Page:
Memorial Day services honor fallen heroes
|Veterans of the Battle of the Bulge, the guests of honor during Monday afternoon’s Memorial Day services, during the ceremony. The group, which is part of a Battle of the Bulge Veterans’ association took a trip up Mount Washington on the Cog Railway later that day. Art McGrath. (click for larger version)|
June 02, 2010LITTLETON– A flyover of a World War II era plane marked the beginning and Taps the end of Monday afternoon's Memorial Day services.
After the annual Memorial Day parade, the Veterans' Memorial Bridge was packed as people honored the sacrifices of those who died in service to this country. Skies were hazy from smoke from forest fires in Quebec and the mood somber to reflect the occasion.
Among those on the bridge, seated next to the speaker's podium, was a group of elderly World War II veterans of the Battle of the Bulge who were on hand as the guests of honor.
Bill Sargent, a member of the American Legion and the chairman of the Memorial Day Committee, led the ceremony, introducing various speakers, including Rev. Carlton Schaller, of Littleton, who gave the invocation.
Following Schaller, Ron Bolt, the chairman of the Littleton Board of Selectmen, read a proclamation by the Board saluting the service of all veterans, especially those who paid the ultimate sacrifice.
Not long after, a World War II era BT-13A training aircraft did a flyover of the ceremony, flying up the Ammonoosuc River, then turning around and flying downriver.
Sargent spoke of the distinguished guests at the ceremony, not just veterans of the Battle of the Bulge but a Pearl Harbor survivor as well. He noted that the veterans of that battle were the founders of what is today a national organization of Battle of the Bulge Veterans. The ceremony and parade Monday was the first official ceremony the men ever participated in as a group, Sargent said.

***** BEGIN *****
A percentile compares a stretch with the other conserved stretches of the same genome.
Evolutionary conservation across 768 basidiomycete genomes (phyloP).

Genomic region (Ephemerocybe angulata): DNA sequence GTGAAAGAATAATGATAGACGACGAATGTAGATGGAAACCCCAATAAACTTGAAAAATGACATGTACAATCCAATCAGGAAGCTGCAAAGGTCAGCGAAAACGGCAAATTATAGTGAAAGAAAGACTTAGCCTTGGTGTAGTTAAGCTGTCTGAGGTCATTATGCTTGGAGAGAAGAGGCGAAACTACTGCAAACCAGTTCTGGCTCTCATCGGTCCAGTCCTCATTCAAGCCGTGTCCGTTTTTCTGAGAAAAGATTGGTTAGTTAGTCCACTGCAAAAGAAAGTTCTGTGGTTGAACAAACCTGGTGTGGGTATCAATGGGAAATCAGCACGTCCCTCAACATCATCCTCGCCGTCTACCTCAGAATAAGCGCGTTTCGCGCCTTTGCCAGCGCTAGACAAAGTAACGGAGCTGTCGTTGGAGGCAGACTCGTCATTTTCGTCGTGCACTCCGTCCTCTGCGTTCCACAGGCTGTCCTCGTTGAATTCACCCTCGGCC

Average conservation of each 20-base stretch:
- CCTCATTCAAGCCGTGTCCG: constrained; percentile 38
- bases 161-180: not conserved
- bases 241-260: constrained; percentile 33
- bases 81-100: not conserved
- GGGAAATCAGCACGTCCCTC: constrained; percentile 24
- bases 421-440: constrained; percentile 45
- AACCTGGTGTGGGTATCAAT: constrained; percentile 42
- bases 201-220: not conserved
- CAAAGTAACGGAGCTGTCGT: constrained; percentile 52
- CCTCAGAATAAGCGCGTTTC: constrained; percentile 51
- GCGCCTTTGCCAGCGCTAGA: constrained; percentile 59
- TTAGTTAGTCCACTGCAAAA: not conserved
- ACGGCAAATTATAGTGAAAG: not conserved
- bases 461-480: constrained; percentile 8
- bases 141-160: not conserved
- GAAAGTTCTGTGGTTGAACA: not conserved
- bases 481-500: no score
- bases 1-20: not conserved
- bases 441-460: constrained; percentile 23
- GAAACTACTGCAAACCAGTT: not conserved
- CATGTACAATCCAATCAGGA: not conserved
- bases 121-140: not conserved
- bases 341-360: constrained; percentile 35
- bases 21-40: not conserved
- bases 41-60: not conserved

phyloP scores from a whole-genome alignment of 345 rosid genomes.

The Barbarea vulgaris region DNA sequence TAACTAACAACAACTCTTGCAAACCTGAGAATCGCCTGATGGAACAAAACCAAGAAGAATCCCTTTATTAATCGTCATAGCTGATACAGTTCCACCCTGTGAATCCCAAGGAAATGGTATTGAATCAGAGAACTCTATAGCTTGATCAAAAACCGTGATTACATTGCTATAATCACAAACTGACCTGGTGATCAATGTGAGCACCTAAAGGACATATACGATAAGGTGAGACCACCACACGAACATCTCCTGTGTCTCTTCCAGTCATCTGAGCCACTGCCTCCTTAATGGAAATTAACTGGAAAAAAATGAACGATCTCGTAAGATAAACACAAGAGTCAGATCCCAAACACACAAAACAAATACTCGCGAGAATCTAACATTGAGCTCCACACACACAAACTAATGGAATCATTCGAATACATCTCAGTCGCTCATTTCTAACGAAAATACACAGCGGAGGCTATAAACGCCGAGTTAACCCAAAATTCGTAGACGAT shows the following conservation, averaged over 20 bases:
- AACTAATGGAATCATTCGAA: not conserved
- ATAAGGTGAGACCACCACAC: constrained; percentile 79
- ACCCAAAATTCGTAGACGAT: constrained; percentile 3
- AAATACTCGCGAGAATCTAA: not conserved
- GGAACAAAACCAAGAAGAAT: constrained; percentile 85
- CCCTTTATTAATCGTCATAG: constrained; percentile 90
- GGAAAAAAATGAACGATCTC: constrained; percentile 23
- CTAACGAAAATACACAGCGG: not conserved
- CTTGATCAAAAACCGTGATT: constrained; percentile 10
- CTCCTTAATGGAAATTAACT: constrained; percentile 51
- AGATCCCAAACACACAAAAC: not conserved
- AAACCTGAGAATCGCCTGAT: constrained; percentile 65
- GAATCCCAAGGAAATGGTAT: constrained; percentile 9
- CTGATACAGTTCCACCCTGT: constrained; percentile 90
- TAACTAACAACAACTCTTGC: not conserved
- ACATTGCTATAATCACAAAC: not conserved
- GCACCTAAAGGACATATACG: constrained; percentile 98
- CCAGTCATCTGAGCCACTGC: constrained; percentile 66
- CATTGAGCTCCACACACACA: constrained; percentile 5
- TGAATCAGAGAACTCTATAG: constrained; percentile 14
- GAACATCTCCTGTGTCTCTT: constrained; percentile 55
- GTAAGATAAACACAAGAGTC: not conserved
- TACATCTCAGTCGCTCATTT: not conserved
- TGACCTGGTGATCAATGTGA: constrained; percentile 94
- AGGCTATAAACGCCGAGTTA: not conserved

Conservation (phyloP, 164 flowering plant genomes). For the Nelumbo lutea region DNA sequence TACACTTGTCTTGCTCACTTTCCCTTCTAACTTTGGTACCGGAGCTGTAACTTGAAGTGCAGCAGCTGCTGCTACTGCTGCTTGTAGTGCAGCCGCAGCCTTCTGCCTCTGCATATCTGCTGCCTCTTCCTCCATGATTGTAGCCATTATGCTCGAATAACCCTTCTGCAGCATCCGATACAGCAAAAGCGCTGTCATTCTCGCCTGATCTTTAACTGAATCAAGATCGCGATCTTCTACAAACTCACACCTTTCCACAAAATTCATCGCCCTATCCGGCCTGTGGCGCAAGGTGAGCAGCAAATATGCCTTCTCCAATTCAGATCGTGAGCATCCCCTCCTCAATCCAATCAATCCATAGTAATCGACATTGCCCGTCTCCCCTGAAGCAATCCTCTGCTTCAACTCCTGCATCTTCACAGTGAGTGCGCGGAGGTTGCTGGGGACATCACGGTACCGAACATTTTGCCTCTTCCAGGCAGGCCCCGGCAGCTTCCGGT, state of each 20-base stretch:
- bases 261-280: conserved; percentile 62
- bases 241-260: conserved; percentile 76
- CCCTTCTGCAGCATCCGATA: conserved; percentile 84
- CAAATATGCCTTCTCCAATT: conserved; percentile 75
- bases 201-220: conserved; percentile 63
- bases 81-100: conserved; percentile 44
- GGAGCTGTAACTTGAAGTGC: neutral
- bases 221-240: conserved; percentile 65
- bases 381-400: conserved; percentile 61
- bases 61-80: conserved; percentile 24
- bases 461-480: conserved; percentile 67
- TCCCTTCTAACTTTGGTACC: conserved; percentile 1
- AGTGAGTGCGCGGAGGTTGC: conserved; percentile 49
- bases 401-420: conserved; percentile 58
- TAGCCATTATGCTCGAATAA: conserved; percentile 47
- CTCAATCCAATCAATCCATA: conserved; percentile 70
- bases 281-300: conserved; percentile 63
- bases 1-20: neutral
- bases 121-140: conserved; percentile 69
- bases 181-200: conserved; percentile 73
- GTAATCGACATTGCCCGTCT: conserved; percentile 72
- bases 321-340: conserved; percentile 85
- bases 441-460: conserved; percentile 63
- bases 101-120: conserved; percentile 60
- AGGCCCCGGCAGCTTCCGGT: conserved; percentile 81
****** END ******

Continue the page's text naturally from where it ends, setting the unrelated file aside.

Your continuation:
After the ceremony the group was scheduled to take a trip up Mount Washington on the Cog Railway.
During the famous 40 day Battle of the Bulge, which started before Christmas 1944 and continued through January 1945, 800,000 American and British troops fought members of the German Wehrmacht and Waffen SS. Sargent noted that the weather in which they fought was one of the worst winters of the 20th Century.
There were over 90,000 American and British killed, wounded or taken prisoner during the Battle, which was a last ditch attempt by Adolf Hitler to end the war in Western Europe so he could concentrate on fighting in the east against the Soviets.
Also present were the mothers of three soldiers killed in war in Iraq: Karen Moore, mother of Alan Burgess, killed in 2004; Shawn Regnier, mother of Jeremy Regnier, killed in 2004; and Maryanne Rennell, mother of David Stelmat, who carried the jacket from his dress uniform.
Sargent read the names of each of the soldiers whose plaques are on the bridge, starting with soldiers from the Civil War. As he did so, a wreath was laid on the plaque. When he began speaking the names of soldiers from World War II, his voice choked. When reaching the Vietnam era and Operation Iraqi Freedom, he paused to compose himself.
When he introduced Susan Presby, the guest speaker, he noted that in her house growing up Memorial Day was second only to Christmas in importance.
Presby said that though she never served she was the proud daughter of a Korean War veteran who religiously observed Memorial Day. She noted that the day is not the unofficial start of summer, is not a day for barbeques, or a day off or when it is OK for women to wear white. It is a day for honoring those who died for this country. Her father's lessons in reverence make her who she is today, she said. Even in the hospital after a heart attack her father was concerned about his duties ordering flowers to decorate graves of veterans—one of which decorated his grave only months later.
We are the witnesses to the sacrifices made by servicemen, she said.
"Honor their memory and sacrifice. What they did mattered," Presby said.